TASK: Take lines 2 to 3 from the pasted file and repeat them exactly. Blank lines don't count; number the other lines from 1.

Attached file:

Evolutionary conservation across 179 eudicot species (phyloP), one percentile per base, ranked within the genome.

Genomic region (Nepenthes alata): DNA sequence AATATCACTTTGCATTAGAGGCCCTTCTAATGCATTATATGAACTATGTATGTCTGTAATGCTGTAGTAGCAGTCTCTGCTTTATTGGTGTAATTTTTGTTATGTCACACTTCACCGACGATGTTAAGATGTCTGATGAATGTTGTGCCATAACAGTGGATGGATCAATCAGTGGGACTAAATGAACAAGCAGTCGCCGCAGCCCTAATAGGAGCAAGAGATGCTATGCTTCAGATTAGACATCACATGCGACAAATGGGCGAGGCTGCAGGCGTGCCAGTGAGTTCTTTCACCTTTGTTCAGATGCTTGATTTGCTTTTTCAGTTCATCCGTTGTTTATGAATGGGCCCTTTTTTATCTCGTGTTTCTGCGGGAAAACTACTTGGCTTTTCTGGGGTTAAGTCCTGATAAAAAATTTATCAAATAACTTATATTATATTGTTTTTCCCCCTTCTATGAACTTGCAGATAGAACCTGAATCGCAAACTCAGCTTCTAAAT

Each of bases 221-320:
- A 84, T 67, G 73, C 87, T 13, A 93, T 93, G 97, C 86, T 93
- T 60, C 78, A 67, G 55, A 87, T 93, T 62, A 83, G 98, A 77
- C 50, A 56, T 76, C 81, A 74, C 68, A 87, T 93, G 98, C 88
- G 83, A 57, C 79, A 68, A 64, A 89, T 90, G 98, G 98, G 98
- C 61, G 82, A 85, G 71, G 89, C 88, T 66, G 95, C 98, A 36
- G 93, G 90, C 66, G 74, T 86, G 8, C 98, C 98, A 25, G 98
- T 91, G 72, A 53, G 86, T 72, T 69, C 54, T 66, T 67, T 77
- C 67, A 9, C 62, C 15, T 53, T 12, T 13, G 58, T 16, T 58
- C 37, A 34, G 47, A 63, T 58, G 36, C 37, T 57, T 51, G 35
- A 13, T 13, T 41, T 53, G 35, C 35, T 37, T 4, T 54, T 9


Genomic region (Nepenthes alata): DNA sequence AATATCACTTTGCATTAGAGGCCCTTCTAATGCATTATATGAACTATGTATGTCTGTAATGCTGTAGTAGCAGTCTCTGCTTTATTGGTGTAATTTTTGTTATGTCACACTTCACCGACGATGTTAAGATGTCTGATGAATGTTGTGCCATAACAGTGGATGGATCAATCAGTGGGACTAAATGAACAAGCAGTCGCCGCAGCCCTAATAGGAGCAAGAGATGCTATGCTTCAGATTAGACATCACATGCGACAAATGGGCGAGGCTGCAGGCGTGCCAGTGAGTTCTTTCACCTTTGTTCAGATGCTTGATTTGCTTTTTCAGTTCATCCGTTGTTTATGAATGGGCCCTTTTTTATCTCGTGTTTCTGCGGGAAAACTACTTGGCTTTTCTGGGGTTAAGTCCTGATAAAAAATTTATCAAATAACTTATATTATATTGTTTTTCCCCCTTCTATGAACTTGCAGATAGAACCTGAATCGCAAACTCAGCTTCTAAAT

Each of bases 221-320: